Internally of the sleeve 30 is a mandrel 32 also capable of axial movement Within the sleeve 30, and preferably independently thereof, and of the piston 28 (again by a well-known mechanism not shown). The mandrel 32 includes an axial hole 34 converging to an opening 36 at the bottom of mandrel 32, such hole 34- being connected to a source of air pressure, not shown. Mandrel 32 is laterally split at 37 such that when it comes time to blow, it separates via axially movable pins 39 to present a passageway 41 in open communication with hole 34 to distribute better the blowing air. Of course, other passageway systems for distributing the air might be employed instead, but it has been found that the above arrangement works especially well in the type of blowing involved in the present invention. When the mandrel 32 is in its extended position there is a gap 38 between it and the aperture 20, for reasons which will be explained hereinafter.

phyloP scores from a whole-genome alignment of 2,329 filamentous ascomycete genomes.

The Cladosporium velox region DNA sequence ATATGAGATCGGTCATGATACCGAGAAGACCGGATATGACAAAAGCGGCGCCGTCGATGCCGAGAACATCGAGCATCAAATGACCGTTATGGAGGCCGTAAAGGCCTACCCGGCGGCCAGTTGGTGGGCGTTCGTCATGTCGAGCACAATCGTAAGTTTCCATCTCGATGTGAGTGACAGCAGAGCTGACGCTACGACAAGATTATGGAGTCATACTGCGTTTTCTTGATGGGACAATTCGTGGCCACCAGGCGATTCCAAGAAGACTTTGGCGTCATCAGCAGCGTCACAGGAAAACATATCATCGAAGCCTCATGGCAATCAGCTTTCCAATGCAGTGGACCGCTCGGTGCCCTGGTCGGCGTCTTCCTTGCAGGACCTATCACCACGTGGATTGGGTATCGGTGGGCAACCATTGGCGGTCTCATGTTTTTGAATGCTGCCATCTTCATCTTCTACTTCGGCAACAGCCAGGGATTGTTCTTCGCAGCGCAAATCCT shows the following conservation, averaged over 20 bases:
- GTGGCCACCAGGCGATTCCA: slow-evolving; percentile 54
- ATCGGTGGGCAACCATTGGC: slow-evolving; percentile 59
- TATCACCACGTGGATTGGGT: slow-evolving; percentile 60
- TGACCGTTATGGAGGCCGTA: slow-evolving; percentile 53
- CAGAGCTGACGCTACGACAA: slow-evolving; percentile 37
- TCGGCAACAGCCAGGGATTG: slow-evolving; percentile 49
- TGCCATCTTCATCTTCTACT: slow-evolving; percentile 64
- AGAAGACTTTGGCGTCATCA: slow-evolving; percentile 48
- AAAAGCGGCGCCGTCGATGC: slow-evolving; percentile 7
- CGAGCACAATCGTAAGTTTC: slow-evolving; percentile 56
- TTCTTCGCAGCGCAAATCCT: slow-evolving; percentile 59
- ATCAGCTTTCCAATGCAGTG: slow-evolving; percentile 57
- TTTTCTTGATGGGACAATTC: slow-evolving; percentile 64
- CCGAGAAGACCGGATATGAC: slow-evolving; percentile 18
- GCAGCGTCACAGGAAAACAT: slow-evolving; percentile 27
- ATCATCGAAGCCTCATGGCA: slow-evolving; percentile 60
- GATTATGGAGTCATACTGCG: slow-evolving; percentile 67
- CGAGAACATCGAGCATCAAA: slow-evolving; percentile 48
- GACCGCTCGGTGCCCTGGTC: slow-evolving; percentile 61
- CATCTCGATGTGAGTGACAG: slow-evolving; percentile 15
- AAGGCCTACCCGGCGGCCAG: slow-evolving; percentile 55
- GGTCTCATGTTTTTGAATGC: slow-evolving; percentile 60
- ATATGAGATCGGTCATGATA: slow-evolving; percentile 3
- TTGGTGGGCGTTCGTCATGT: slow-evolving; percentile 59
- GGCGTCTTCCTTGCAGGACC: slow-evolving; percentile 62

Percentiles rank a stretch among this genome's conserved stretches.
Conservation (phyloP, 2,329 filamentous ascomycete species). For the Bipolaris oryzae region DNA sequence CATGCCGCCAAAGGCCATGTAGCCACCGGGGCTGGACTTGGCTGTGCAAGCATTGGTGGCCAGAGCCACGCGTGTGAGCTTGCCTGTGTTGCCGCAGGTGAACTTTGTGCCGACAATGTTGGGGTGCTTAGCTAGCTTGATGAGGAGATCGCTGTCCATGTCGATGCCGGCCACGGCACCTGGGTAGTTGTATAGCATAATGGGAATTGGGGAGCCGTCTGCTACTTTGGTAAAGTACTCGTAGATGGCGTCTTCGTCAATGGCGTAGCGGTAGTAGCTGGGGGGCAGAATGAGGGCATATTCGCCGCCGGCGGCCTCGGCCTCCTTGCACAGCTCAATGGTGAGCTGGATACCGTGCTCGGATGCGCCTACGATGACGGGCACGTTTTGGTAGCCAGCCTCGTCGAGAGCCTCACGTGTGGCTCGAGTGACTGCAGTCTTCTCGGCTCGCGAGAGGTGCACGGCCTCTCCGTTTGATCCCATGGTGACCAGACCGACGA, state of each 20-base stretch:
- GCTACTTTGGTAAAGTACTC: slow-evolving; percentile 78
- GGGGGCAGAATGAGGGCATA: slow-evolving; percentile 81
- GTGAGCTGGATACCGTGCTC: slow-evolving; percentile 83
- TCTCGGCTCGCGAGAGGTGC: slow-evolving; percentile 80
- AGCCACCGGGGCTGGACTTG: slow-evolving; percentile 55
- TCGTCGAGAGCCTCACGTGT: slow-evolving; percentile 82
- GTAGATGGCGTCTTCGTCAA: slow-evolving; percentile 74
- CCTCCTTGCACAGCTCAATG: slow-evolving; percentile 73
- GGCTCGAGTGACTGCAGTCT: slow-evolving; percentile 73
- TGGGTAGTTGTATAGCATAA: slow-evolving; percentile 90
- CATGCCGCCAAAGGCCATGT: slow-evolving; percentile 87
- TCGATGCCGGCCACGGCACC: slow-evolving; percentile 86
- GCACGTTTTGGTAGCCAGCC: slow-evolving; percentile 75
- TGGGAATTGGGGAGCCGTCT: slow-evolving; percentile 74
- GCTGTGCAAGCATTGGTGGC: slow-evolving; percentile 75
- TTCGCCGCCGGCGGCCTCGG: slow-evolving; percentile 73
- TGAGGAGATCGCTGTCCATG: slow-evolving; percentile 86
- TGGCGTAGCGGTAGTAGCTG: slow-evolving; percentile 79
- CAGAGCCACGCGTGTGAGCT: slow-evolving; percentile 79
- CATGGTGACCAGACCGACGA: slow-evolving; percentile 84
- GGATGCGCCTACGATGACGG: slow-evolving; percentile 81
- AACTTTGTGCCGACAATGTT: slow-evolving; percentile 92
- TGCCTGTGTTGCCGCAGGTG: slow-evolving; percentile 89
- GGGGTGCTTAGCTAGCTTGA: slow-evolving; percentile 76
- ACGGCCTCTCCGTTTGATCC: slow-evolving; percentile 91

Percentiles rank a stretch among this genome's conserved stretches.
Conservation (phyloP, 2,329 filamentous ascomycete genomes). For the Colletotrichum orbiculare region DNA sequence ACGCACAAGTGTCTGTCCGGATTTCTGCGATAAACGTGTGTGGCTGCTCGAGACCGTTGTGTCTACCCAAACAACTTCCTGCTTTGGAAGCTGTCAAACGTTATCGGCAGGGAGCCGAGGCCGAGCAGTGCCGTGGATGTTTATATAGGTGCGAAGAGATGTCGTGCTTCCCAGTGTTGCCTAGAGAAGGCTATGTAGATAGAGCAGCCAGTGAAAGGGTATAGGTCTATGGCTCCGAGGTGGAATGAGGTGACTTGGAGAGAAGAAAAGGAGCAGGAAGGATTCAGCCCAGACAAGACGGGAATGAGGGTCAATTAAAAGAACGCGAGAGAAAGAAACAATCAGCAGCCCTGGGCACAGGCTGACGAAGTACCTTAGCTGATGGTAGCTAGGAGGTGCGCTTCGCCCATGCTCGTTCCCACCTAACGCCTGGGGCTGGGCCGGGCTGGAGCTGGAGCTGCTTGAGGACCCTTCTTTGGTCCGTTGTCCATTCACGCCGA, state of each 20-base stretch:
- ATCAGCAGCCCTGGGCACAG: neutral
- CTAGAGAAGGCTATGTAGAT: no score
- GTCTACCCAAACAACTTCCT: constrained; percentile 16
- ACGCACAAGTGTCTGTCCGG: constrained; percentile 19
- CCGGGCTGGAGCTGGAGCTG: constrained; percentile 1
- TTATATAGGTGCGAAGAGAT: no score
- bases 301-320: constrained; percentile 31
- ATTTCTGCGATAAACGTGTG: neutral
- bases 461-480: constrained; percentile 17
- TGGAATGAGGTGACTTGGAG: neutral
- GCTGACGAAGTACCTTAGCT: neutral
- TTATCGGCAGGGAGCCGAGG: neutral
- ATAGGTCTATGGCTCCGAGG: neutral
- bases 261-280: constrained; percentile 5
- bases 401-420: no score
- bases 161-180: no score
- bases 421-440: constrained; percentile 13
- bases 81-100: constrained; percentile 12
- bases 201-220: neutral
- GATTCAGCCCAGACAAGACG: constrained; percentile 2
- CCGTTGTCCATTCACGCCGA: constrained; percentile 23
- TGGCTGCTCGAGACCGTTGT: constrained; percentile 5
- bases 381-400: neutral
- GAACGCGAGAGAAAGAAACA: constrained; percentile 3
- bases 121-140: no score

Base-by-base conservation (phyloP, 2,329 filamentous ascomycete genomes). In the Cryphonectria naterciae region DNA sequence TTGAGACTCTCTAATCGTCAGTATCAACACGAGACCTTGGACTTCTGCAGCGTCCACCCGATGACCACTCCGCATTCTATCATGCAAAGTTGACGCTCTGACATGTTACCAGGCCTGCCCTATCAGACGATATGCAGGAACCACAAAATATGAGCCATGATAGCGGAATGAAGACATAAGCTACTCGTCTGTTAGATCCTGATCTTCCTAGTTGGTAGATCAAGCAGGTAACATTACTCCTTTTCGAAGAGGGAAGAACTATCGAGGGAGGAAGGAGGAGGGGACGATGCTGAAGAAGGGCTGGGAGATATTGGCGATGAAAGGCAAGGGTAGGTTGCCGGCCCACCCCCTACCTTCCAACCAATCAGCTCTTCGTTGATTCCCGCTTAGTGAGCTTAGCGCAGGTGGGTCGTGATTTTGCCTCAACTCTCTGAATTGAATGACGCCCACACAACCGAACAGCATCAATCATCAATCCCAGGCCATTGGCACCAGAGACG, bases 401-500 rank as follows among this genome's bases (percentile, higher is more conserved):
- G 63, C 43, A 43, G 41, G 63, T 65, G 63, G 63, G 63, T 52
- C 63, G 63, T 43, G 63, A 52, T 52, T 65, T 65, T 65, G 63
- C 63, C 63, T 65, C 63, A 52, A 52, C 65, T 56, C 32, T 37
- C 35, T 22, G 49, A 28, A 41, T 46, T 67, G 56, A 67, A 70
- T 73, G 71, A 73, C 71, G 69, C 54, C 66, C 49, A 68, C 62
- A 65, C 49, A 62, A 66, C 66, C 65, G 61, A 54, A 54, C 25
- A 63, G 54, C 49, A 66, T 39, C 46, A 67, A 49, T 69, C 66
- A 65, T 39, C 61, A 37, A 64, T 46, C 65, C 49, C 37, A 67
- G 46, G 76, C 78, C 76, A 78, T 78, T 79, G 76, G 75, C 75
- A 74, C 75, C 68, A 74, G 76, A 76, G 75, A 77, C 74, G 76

In the operation of apparatus 10, disc 26 is heated to a temperature whereby it can be formed into an article, which temperature in each instance will be dependent upon the particular type of material (discussed later) employed in forming the desired article. The disc 26 can be preheated before entering the recess 22, the heat from plate 18 permitting the temperature to be maintained if needed, or it can be heated by the plate 18 itself, depending on the material and speed desired. In FIG. 2 the piston 28 and sleeve 30 have moved partially downwardly through the aperture 20 thereby driving the heated material of disc 26 toward the center of the mold halves 12 and 14. Simultaneously, the mandrel 32 moves downwardly into the recess and through aperture 20 causing extrusion of the material thereof through gap 38 formed between mandrel 32 and aperture 20. The mandrel 32 is encased in the extruding material of the disc 26 and guides it downwardly into a parison shape.